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Using Streams

Using Streams

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James Cardona
·Oct 1, 2022·

5 min read

Table of contents

  • What is a stream?
  • StreamController
  • StreamBuilder
  • ¿State management?
  • References:

I hope you find this post useful, entertaining, and valuable. The purpose of the post is to understand the basics related to Streams

We're going to try to discover some of the uses of Streams, these types of objects and/or concepts are not unique to Flutter. Other technologies have been incorporated for a long time. I had my first contact with them around 2016, but I didn't understand much about them; I always considered that it was a gap to cover in my professional career. Since I started using them for Flutter apps I have greatly improved my problem-solving.

What is a stream?

Formally, the definition is very clear, but I think I'm going to use a simple analogy.

Streams are a sequence of information that flows to one or many output points. Imagine a baggage conveyor belt at an airport, it sends packages and there are exit points for those packages, one can be where people wait for the luggage, another can be the luggage that goes to other transport companies, etc.

The most formal definition would be: the stream represents a sequence of asynchronous events.

Flutter releases this functionality to:

Widgets + Streams = Reactive Flutter App

In reactive programming we have some important and basic concepts:

  • Data Stream: It is the data flow that is changing
  • Observable: Capture the data stream and wait for someone to subscribe
  • Subject: Emitter of events, when there is a new event through the subject, the observable notify all those who are subscribed
  • Subscription: The function to connect so that the observer starts listening to the changes of the observable
  • Observer: Who subscribes to the observable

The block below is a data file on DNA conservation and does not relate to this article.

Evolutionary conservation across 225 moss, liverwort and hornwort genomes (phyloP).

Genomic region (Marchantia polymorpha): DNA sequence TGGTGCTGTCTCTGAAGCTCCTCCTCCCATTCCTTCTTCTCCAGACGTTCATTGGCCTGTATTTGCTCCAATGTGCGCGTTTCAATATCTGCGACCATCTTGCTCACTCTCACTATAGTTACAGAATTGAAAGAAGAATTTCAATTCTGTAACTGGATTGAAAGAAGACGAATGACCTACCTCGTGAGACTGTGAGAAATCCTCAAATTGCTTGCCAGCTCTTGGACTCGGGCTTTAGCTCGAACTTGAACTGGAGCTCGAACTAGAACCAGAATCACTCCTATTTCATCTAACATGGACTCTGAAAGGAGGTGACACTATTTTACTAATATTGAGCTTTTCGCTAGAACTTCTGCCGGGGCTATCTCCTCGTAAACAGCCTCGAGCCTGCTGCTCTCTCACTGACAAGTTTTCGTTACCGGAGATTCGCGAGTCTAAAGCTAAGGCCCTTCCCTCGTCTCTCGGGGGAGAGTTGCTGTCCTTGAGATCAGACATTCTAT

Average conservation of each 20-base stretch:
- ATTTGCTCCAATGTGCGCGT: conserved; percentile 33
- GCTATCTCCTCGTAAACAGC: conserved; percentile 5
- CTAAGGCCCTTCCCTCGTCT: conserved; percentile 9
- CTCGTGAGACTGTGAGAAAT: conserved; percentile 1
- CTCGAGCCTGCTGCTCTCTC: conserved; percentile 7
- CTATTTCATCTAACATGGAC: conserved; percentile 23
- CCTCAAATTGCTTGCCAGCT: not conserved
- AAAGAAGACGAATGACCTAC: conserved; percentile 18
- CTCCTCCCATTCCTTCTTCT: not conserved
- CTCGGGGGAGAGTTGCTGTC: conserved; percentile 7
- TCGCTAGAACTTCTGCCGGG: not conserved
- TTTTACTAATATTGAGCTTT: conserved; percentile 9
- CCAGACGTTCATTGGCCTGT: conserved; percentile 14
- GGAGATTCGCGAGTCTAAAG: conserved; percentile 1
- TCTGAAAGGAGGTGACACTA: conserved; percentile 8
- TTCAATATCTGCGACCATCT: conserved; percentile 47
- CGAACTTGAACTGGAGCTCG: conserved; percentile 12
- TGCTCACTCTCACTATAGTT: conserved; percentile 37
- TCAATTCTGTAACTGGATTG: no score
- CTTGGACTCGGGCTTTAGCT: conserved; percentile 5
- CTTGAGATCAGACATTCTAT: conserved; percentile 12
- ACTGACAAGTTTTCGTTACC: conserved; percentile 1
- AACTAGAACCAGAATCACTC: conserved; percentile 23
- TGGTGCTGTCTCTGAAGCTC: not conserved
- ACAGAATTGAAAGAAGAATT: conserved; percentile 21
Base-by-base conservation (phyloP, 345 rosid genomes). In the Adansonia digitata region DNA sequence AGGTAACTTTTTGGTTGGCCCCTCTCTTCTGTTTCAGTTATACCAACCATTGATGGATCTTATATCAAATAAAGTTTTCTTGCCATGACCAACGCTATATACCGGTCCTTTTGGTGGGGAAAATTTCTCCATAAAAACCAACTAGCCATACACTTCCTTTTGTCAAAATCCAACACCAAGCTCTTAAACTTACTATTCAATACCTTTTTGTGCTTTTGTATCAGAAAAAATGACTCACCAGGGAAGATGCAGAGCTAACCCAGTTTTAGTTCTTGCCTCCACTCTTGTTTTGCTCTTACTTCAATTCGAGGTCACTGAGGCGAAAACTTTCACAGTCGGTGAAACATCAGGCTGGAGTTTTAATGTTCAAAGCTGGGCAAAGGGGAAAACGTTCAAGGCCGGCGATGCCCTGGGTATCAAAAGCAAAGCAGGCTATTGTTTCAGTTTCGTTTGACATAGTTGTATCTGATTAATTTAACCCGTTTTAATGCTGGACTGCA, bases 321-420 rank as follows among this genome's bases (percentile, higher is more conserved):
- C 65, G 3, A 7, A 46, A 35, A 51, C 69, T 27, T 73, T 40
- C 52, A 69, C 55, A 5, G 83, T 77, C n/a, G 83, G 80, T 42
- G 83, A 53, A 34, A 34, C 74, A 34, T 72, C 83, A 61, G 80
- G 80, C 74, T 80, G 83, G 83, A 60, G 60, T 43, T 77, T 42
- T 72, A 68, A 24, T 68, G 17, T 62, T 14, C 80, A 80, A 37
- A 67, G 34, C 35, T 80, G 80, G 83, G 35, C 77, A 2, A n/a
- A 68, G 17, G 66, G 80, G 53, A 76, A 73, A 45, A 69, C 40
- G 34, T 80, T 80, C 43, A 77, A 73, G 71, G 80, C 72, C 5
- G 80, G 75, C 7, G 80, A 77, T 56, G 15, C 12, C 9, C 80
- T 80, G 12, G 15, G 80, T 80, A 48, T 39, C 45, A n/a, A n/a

• Operators: These are functions that modify the data flow before reaching the observer.

return to flutter...

Types of Stream

In flutter, we have two types of stream, a single stream subscription and a broadcast stream.

The difference is simple, the Single Stream can only listen once and it doesn't start generating events until there is a listener and it stops sending events when the listener stops listening.

The Broadcast Stream can have an n-number of listeners and the events are fired whether there is a listener or not. To create them we use asBroadcastStream(). At any time a listener can unsubscribe, but the others will continue to receive updates.

Basic Example:

// Example #1
Stream<int> numbersTo10() {
  return Stream.fromIterable(List.generate(10, (index) => index));
}

// Example #2
Stream<int> onlyOdds() {
  return Stream.fromIterable(List.generate(10, (index) => index))
      .where((event) => event % 2 != 0);
}

// Example #3
Stream<String> streamPeriodic() {
  return Stream<String>.periodic(
      const Duration(seconds: 1), (c) => 'Periodic, c = $c').take(5);
}

Each of these examples does something basic,

1- We are going to broadcast through a Stream a list of ten numbers one by one

2- We are going to use the where operator to modify the output of the Stream, and emit only the not even numbers

3- In the last one we make use of a constructor to emit information periodically and we will only take five with the operator take

To be able to print the result we can do it in the following way:

numbersTo10().forEach((element) {
    print('Number: $element');
});

streamPeriodic().forEach((element) {
    print(element);
});